Continuing on with my explanation, in case you choose to read it or other answers aren't completed,
we were at \(x^2 + 6x\) actually being the first part of our polynomial, the \(a^2 + 2ab\) part. The whole thing was \(a^2 + 2ab + b^2\).
\[\Huge\text{Continuing making it}\\\huge\text{look better with}\\\Huge\text{"Completing the Square"}\]
So, if \(x^2+6x=a^2+2ab\), you can logic out what \(b^2\) is. Let's assume that \(x=a\). Then \(x^2=a^2\) Well, that part's taken care of. Since \(x^2+6x=a^2+2ab\) and \(x^2 = a^2\), guess what we can do next! Subtract that value from both sides. It's okay. If we treat both sides equally, they'll still be equal. \(\cancel{x^2}-\cancel{x^2}+6x=\cancel{a^2} - \cancel{x^2}+2ab\). So, \(6x=2ab\). Hmmm... \(a=x\), right? Then we can divide by that value. Then we see that \(\Large\frac{6\cancel{x}}{\cancel{x}}=\frac{2\cancel{a}b}{\cancel{x}}\). Cleaned up, to see it clearer, we have \(6=2b\). Divide both sides by \(2\), now, so \(b\) is alone. \(\Large\frac{6}{2}=\frac{\cancel{2}b}{\cancel{2}}\normalsize =3=b\). Just like that.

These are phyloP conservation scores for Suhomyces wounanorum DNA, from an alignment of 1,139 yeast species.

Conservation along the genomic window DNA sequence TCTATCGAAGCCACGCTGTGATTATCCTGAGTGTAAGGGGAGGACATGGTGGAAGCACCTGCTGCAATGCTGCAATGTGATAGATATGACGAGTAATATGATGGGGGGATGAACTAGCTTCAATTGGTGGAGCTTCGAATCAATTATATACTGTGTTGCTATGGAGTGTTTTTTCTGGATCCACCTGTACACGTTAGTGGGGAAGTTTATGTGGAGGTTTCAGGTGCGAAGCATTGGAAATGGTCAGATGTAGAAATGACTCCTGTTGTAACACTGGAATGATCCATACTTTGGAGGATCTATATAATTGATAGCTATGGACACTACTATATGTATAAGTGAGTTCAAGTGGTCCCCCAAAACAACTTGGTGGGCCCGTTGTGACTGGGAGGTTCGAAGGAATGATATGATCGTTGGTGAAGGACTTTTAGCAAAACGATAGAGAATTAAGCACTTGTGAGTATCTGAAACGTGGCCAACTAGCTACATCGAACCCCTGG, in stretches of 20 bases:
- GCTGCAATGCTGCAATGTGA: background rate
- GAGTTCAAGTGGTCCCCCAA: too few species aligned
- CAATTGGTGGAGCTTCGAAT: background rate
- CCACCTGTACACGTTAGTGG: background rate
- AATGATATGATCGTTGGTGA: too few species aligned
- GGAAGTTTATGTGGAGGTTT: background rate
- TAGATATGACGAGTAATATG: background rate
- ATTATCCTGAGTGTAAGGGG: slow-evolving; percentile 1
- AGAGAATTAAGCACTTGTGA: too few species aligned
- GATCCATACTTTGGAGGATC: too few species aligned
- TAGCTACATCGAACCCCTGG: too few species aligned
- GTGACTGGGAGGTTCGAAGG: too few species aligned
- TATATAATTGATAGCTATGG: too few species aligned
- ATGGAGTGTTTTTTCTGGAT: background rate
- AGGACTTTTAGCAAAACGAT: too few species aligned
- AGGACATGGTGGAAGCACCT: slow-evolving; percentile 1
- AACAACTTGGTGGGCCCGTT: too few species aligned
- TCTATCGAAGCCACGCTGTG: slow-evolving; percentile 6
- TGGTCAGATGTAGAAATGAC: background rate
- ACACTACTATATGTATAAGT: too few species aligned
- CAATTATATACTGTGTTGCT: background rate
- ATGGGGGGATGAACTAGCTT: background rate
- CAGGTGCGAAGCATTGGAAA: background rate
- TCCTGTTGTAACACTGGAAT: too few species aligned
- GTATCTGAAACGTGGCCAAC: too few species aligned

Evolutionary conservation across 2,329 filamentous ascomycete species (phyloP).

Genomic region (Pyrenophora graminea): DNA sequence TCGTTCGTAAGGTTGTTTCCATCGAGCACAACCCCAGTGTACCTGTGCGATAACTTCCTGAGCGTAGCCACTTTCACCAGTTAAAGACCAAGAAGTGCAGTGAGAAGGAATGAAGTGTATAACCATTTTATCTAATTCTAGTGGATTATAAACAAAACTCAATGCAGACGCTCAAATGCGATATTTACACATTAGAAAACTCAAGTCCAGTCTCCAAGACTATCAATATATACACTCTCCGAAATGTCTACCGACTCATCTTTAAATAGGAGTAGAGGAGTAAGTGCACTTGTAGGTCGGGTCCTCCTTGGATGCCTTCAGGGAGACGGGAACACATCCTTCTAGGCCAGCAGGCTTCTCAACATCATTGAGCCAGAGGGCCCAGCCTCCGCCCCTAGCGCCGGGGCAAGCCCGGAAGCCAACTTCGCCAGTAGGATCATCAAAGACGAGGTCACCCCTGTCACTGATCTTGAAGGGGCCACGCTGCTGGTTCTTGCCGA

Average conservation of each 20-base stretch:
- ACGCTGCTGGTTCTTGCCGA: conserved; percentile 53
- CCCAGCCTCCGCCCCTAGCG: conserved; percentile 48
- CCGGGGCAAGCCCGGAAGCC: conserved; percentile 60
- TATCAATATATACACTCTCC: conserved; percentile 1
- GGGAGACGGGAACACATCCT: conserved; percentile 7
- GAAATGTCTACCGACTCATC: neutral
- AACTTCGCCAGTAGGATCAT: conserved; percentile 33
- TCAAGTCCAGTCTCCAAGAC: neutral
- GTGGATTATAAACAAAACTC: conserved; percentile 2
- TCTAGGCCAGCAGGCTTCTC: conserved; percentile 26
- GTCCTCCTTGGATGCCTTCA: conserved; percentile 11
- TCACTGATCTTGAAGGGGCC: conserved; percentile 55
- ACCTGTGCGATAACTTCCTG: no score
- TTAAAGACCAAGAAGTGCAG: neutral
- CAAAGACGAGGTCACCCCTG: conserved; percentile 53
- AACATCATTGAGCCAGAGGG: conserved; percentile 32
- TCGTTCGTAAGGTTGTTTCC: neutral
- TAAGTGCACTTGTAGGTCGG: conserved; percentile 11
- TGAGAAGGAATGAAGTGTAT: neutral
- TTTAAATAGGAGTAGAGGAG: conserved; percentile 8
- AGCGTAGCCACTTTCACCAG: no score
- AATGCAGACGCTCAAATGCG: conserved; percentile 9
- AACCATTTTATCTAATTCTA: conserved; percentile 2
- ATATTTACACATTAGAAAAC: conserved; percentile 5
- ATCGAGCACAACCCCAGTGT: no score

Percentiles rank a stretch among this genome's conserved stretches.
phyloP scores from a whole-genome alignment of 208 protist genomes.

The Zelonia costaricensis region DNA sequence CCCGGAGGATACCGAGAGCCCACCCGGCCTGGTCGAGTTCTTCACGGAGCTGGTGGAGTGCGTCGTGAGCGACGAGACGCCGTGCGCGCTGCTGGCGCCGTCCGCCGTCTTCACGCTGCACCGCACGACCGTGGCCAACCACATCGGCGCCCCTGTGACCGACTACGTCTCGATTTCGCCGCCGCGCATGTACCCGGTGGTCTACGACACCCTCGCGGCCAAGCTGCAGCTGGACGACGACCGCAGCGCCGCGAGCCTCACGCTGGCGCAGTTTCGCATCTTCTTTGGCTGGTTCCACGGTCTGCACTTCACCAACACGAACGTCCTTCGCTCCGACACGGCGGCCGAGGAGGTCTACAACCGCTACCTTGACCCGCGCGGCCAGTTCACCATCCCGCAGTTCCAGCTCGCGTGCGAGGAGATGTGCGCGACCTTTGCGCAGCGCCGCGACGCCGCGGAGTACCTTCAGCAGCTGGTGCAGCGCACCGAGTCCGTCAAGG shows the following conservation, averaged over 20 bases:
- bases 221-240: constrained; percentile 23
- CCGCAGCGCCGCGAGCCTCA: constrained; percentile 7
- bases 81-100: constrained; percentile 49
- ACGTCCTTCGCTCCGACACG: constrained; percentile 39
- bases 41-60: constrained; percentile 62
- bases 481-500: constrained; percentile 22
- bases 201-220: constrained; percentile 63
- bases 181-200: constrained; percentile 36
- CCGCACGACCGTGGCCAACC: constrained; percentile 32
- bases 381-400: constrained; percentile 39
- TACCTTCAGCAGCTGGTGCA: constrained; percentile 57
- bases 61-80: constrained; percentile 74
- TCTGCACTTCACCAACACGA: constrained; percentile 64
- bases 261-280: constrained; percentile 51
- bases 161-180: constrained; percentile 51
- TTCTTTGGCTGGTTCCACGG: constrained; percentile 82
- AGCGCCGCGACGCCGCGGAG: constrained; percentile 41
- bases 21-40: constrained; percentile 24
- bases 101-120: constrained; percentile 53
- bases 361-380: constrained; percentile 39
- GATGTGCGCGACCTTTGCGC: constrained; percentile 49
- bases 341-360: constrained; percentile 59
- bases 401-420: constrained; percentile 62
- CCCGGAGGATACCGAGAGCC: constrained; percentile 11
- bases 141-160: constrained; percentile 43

That technique gave us \(x=a\) and \(3=b\). That's for \(a^2+2ab+b^2\).
Here's the thing. We only had \(x^2+6x\) to start with, and the polynomial we want is \(x^2+6x+3^2\). We can't add \(3^2\) out of nowhere... Unless we subtract it at the same time... So, we got from \(x^2 +6x\) to \(x^2+6x+3^2 - 3^2\).
And now, we can complete the square easily. \(a^2 + 2ab + b^2 = (a+b)^2\). Likewise,\[x^2+6x+3^2 -3^2=(x+3)^2-3^2\]Notice how we have to maintain the "\(-3^2\)".